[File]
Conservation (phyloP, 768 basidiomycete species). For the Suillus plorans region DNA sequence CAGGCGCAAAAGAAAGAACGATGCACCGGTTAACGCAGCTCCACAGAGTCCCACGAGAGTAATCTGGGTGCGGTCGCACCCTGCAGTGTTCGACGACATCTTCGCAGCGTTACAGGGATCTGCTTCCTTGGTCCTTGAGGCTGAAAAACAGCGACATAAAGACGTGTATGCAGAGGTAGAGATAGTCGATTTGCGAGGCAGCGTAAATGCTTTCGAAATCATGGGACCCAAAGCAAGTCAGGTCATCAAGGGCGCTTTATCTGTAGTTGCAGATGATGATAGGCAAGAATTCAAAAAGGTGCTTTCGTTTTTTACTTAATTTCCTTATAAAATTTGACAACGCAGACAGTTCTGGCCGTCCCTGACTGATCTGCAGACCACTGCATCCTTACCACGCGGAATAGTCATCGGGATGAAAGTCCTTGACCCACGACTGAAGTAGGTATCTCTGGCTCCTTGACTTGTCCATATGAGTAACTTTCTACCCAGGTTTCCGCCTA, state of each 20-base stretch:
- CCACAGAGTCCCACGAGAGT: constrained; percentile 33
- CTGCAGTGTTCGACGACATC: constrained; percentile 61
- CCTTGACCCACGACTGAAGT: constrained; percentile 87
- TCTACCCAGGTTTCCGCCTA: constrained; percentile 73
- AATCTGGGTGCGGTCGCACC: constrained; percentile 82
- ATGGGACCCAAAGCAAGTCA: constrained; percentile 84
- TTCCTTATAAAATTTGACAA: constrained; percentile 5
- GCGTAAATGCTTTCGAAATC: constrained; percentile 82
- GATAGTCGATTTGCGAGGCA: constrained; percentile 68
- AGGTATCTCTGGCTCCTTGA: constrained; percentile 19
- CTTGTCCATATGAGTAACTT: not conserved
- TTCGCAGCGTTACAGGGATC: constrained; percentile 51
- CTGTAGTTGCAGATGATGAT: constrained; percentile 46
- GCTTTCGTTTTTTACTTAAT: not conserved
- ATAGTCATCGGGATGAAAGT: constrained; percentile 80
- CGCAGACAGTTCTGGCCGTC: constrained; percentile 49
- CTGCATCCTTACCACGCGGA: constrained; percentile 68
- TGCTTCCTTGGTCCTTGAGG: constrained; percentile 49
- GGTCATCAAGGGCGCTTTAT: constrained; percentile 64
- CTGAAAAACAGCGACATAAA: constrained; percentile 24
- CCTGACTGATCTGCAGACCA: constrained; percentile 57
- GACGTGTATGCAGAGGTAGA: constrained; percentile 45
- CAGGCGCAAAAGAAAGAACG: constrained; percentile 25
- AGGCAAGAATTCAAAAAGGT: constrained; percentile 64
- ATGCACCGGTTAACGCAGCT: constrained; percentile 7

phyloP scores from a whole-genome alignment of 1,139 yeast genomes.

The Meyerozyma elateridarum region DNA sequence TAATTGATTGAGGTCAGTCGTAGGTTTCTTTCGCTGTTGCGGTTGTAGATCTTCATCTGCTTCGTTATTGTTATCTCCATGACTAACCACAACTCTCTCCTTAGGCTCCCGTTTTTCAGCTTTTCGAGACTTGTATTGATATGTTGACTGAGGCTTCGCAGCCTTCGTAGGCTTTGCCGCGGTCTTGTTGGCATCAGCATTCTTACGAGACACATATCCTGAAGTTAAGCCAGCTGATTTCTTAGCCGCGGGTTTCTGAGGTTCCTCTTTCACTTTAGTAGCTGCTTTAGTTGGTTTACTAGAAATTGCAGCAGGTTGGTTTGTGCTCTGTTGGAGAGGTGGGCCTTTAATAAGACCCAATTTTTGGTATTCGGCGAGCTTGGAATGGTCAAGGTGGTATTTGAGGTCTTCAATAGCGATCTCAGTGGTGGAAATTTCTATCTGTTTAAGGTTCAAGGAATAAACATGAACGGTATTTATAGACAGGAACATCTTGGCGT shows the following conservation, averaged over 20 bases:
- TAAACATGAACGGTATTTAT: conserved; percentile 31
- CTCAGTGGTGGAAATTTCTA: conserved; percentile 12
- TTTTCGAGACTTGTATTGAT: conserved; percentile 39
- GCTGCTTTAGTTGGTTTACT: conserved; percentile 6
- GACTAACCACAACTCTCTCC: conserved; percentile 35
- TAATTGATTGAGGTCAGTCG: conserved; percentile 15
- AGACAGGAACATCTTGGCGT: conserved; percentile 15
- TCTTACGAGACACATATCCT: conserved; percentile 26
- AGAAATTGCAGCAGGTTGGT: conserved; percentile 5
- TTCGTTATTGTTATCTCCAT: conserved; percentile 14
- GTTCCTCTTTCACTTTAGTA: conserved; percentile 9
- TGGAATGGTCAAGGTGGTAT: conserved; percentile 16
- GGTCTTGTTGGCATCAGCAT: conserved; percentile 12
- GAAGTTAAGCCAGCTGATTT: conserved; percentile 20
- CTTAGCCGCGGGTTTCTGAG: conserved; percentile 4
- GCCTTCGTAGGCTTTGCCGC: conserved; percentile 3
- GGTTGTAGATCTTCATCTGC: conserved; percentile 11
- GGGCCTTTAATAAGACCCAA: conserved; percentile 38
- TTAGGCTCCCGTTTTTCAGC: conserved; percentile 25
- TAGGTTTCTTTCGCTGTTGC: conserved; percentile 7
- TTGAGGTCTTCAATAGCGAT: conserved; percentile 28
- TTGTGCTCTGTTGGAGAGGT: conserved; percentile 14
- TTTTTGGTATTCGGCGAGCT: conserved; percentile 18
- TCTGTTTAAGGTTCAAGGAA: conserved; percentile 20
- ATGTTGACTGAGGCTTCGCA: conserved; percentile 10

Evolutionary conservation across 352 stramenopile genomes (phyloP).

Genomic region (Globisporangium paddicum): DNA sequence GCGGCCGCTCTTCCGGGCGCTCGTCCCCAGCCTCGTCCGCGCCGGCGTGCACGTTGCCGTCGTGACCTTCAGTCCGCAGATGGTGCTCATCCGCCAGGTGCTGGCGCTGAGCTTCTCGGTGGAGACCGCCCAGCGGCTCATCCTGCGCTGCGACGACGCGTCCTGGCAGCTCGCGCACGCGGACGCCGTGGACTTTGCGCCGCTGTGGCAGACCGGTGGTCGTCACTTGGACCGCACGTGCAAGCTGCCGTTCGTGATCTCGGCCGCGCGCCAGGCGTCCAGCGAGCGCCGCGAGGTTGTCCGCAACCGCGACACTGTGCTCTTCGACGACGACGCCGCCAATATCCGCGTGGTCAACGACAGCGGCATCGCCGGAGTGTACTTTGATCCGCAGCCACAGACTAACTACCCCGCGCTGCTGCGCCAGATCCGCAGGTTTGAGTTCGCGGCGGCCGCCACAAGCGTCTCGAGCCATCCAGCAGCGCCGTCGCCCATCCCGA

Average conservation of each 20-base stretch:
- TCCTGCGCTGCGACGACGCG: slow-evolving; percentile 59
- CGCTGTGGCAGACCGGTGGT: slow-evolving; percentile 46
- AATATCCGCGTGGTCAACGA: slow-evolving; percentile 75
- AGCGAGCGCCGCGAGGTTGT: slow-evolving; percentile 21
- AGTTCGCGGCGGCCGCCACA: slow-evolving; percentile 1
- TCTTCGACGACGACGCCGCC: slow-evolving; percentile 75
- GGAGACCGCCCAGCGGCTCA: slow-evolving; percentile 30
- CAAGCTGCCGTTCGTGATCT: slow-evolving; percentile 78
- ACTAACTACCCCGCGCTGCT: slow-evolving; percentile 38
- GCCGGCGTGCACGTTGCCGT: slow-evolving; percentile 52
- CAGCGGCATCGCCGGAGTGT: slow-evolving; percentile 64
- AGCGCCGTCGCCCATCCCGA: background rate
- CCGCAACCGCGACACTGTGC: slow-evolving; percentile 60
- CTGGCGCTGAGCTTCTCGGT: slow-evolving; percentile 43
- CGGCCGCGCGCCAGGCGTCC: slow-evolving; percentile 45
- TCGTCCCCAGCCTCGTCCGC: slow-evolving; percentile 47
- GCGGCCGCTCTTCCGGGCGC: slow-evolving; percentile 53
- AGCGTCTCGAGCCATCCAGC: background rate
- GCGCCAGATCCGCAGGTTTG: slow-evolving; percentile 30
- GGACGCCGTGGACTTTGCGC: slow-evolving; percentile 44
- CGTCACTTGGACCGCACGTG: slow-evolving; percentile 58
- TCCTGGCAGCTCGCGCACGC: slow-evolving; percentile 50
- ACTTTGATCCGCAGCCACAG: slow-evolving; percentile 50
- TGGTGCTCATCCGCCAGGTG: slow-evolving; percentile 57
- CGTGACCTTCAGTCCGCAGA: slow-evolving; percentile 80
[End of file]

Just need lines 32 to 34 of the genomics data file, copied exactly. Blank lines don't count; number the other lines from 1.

- GCTGCTTTAGTTGGTTTACT: conserved; percentile 6
- GACTAACCACAACTCTCTCC: conserved; percentile 35
- TAATTGATTGAGGTCAGTCG: conserved; percentile 15